The highest pay figure in Saigō’s list is ¥183 a month for army lieutenant colonels, since that was the highest rank among the POWs in Tokyo. But the official pay schedule included larger monthly amounts for the top ranks: ¥240 for army colonels and ¥262 for navy captains. Based on consumer price comparisons and other factors, ¥200 at the time of World War I was equivalent to approximately ¥1.6 million (US$16,000) in today’s money. As the starting monthly salary at the time for employees at major banks was around ¥40, we can see that senior officers were very well paid indeed.
Skilled Work Outside Camps
Article 6 of the annex to the convention concerned labor by prisoners of war. This may conjure up images of forced labor, but the work was not of that nature at all. The article stated, “Prisoners may be authorized to work for the Public Service, for private persons, or on their own account. . . . The wages of the prisoners shall go towards improving their position.” In an October 1916 document recording a speech by the head of the Bureau of Military Affairs at a meeting of camp commanders, a section on prisoner labor reads as follows.
“Because of the need for labor by prisoners of war, . . . ways of allowing prisoners with skills that can benefit the development of Japanese industry to work outside camps were submitted last year to a meeting of vice-ministers from all the ministries; the various ministries have decided on workplaces, methods of employment, wages, and supervision.”
Prisoners who worked were paid wages. For lower-ranking soldiers it was a good way to save a little money and also offered the excitement of getting out of the camp. Construction and similar labor was not common; most of the work was skilled. The various jobs ranged from food-related positions such as milking cows and manufacturing ketchup, bread, and sausages, to installing boilers at machine factories and providing guidance at rubber manufacturers.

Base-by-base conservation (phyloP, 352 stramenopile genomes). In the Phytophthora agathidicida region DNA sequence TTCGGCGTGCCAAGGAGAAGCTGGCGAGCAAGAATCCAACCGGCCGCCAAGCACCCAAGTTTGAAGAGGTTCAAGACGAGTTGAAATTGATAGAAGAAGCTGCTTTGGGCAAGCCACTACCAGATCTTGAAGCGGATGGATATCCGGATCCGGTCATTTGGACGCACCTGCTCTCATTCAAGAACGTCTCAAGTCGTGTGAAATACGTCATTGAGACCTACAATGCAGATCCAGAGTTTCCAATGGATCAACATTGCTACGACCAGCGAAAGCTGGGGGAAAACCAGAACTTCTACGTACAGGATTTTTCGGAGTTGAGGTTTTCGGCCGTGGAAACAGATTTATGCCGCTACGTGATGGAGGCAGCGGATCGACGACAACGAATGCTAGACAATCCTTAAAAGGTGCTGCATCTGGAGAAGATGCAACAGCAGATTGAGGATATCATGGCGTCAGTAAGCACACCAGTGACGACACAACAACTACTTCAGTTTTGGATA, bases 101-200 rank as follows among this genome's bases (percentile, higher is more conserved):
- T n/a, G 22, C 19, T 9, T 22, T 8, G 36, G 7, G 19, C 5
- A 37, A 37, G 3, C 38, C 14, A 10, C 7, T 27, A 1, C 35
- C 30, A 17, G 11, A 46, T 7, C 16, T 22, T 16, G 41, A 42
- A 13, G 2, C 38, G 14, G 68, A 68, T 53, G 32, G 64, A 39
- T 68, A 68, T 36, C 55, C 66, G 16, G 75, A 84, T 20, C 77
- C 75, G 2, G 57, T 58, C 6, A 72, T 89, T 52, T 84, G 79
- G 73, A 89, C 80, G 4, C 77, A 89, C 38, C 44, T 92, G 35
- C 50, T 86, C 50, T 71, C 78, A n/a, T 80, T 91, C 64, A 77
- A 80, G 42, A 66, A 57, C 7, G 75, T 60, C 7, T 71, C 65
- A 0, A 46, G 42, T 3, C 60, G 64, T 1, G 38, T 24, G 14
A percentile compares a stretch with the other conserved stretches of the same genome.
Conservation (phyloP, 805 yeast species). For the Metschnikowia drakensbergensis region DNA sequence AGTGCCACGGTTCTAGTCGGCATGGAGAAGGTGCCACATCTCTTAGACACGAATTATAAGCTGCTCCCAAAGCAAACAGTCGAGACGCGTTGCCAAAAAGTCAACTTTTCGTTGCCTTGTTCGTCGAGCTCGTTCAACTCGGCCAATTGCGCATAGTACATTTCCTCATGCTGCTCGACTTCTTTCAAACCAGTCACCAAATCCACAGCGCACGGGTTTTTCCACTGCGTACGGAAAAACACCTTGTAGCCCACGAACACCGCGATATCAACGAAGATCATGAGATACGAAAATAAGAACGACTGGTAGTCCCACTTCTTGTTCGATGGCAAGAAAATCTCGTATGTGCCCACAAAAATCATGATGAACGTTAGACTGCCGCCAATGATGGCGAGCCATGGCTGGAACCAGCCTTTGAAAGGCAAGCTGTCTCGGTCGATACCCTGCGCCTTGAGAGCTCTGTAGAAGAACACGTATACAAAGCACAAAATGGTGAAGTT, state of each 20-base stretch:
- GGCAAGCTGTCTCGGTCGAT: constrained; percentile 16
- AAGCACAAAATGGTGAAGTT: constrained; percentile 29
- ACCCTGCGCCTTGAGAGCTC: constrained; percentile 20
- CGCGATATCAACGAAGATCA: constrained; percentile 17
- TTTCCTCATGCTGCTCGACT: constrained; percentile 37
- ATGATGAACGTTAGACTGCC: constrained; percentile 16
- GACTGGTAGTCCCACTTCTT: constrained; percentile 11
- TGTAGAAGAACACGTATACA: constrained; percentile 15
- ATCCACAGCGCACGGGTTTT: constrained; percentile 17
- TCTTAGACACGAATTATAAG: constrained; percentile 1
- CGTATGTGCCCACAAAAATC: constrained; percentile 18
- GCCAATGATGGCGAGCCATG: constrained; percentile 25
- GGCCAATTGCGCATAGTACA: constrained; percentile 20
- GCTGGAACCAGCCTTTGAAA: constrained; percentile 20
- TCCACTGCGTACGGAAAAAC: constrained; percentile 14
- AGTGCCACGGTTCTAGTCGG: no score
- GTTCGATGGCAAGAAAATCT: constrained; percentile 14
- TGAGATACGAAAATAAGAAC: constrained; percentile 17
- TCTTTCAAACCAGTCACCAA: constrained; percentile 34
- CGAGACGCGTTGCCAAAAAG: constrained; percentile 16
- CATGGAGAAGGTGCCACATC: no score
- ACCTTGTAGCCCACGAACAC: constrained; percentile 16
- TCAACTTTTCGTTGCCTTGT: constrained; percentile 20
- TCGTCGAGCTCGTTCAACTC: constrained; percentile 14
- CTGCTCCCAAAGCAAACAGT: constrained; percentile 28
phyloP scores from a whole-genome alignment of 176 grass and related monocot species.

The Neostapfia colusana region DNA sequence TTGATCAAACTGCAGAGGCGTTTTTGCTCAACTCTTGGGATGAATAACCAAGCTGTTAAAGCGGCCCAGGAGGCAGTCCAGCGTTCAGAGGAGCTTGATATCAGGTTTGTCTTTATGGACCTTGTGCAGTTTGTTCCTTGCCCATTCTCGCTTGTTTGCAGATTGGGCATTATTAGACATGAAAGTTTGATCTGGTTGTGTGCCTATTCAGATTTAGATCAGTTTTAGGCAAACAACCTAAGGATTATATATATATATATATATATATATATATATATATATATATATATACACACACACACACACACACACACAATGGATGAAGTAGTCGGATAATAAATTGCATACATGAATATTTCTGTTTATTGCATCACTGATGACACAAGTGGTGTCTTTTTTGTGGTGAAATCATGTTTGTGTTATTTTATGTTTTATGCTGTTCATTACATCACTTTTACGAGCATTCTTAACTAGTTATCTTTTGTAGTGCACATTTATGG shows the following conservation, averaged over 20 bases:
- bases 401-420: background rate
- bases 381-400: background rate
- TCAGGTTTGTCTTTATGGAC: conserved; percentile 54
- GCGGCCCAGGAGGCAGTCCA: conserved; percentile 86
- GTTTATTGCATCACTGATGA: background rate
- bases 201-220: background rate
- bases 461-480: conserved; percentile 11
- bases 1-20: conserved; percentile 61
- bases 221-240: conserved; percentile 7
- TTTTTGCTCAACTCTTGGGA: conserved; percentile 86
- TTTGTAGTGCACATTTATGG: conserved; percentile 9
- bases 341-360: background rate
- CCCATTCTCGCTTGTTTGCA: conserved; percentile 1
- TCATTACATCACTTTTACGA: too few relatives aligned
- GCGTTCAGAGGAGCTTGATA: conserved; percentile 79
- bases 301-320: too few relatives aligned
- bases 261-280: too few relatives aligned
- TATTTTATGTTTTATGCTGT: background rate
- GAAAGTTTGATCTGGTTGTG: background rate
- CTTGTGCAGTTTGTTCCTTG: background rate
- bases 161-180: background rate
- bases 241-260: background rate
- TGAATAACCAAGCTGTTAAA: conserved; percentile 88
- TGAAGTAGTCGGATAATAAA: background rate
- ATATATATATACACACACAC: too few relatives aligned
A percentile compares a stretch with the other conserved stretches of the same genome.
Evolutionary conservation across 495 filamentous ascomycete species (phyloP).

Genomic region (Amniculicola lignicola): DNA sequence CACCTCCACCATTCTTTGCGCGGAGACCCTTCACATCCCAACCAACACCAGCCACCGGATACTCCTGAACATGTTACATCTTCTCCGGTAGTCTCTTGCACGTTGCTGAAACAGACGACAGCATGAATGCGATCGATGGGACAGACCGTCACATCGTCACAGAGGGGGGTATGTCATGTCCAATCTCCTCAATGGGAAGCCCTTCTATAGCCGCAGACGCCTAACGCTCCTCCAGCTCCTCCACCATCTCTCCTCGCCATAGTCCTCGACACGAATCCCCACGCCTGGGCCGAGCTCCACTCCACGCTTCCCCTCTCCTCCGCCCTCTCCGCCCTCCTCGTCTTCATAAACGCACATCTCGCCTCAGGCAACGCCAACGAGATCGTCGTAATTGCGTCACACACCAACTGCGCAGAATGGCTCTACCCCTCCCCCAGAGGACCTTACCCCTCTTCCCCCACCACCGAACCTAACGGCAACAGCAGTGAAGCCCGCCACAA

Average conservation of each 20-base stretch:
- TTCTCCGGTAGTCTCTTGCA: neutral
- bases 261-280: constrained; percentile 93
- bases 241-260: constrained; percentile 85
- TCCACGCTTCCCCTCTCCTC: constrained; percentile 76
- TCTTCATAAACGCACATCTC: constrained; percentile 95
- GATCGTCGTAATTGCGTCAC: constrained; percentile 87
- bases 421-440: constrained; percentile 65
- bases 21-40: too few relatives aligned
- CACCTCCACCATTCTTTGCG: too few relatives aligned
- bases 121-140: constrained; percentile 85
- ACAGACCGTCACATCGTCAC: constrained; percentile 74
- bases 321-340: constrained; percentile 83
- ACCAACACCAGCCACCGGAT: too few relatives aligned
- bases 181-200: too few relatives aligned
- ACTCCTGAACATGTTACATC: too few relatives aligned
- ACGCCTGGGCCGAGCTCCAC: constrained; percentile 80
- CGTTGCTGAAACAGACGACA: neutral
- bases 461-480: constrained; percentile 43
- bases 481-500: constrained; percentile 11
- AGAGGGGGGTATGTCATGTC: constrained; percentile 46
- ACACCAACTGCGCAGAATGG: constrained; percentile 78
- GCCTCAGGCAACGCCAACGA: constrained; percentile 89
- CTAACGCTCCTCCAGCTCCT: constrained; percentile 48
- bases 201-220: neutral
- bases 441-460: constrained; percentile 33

After they were released, some of the former POWs were hired to stay on in their jobs at stupendous monthly salaries of ¥300 or more.
Fighting Boredom, the Greatest Enemy
Prisoners undertook many activities in the camps. The authorities only required that they be present at morning and evening roll call; the rest of the time they were free to do what they wanted. One former POW wrote in his diary, “The greatest enemy at the camp was boredom.”
As the war in Europe continued with no end in sight, the Germans maintained their military order within the Japanese camps. They probably thought it was unhealthy psychologically and physically for young soldiers to idle their days away. So a plethora of classes, lectures, sports events, plays, concerts, and other activities were organized at the Germans’ own initiative.
The POW camp at Bandō in the suburbs of Naruto, Tokushima Prefecture is famous as the location for the first performance in Japan of Beethoven’s Ninth Symphony, “Ode to Joy.” Prisoners at this camp had a great deal of freedom compared with those at other camps and even went on hikes and bathed in the sea. Matsue Toyohisa, the camp commander, was a descendant of samurai from the former Aizu domain, which took the side of the Tokugawa shogunate in its unsuccessful resistance against the forces supporting the Meiji Restoration of 1868. As such, he was inclined to show understanding and consideration to the defeated Germans. While punishments for rule infractions and quarreling between soldiers were commonplace at other camps, they were extremely rare at Bandō. This demonstrates Matsue’s humanitarian spirit.
Photograph 4 is a commemorative picture taken in front of Tomita Dairy (now known as the “German Barn”) near the Bandō camp around December 1919, when the prisoners were soon to be released. The building was constructed by 30 men, a mixture of prisoners and local carpenters, working together. On the far right of the photograph, one prisoner is holding a little girl in his arms, while another, holding a cigarette, looks on smiling. Nothing in this scene gives the slightest impression of the Germans as being POWs. We may see this as another piece of evidence that Japan treated the prisoners humanely and in scrupulous keeping with international law.
(Originally published in Japanese on July 14, 2014.)